The Northern Churches and the Moral Problem of Slavery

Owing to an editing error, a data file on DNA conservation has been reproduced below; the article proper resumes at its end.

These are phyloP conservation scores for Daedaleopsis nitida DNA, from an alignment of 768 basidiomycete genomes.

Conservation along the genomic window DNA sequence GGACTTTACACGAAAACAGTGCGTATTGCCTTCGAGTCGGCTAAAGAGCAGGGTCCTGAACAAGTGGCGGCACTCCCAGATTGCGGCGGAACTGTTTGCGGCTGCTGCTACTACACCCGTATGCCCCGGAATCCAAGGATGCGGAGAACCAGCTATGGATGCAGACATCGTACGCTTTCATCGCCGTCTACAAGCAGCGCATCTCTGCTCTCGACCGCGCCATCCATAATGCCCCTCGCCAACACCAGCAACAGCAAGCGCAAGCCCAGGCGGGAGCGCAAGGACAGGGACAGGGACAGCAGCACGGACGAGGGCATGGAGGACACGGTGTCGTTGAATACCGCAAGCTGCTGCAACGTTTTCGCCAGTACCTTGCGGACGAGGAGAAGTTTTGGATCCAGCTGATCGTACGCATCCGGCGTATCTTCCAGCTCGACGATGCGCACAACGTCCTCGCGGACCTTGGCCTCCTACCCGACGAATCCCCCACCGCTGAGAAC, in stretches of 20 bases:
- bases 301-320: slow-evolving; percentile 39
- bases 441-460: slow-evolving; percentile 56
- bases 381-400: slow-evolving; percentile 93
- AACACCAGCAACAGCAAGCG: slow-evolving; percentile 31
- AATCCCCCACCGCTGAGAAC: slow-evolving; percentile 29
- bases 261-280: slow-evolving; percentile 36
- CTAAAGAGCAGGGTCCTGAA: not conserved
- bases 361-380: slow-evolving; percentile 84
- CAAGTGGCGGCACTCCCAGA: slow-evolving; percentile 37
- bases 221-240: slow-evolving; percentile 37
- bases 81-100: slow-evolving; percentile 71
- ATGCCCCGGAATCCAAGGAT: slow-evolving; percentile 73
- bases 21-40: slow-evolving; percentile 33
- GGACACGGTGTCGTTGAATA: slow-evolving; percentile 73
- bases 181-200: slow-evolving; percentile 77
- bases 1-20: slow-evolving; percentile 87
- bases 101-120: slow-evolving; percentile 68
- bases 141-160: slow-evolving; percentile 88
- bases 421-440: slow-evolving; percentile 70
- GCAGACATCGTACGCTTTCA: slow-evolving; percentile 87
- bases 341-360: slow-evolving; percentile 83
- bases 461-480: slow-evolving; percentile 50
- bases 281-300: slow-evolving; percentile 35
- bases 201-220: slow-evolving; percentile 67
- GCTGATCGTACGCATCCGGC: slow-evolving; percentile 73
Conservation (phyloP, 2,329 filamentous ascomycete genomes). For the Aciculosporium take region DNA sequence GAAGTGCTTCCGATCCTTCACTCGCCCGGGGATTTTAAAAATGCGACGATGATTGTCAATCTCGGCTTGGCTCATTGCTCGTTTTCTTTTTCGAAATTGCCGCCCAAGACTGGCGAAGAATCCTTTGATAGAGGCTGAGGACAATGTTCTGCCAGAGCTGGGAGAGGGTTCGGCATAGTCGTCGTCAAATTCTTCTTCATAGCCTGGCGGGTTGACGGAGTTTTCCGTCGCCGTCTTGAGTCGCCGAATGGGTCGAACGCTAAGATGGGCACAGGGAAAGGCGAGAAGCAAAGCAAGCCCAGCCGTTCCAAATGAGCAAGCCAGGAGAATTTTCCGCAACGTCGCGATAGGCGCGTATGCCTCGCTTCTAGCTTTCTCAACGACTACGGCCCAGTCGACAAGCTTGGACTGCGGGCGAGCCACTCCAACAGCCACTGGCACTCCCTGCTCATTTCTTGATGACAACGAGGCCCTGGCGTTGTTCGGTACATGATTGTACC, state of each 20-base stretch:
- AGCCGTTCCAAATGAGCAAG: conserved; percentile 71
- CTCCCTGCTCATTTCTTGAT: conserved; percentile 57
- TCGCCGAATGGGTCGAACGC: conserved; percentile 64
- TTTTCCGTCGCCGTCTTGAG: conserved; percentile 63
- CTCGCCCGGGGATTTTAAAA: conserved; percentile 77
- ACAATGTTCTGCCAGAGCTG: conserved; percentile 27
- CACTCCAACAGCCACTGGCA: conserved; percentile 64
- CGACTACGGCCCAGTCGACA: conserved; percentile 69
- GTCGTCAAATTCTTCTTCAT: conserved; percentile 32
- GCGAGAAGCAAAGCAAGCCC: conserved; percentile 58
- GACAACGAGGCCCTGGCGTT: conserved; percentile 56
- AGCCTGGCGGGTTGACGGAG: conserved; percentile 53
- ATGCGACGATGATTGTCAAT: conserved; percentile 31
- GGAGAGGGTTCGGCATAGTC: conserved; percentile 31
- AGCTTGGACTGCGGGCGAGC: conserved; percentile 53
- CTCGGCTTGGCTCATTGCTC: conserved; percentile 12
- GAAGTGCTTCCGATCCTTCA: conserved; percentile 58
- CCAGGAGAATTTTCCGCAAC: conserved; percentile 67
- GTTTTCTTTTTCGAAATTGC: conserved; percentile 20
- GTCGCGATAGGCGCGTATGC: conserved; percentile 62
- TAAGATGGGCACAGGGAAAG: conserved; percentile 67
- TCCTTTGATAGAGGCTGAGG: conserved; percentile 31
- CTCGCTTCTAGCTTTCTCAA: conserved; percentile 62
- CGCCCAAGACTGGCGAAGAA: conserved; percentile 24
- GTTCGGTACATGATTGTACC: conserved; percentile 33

Historians' accounts instead regard the sectional schism of several large denominations in the mid-1840s as evidence of rapidly growing Northern antislavery sentiment that imperilled political institutions as well. By examining the churches' relations with the abolitionists before the Civil War, considerable insight can be gained into the problems that antislavery activists encountered with the Northern public in general. Even moderate antislavery church leaders dissented from the abolitionist description of slaveholding as an unqualified sin. These antislavery moderates contended that some slave owners could not be held morally accountable for their actions. Analysis of the Northern churches' response to the debate over slavery reveals that a number of sociocultural and institutional factors interacted with theological issues to erect complex barriers against the success of abolitionist efforts. The coming of the Civil War broke down much of the Northern churches' resistance to taking aggressive antislavery actions.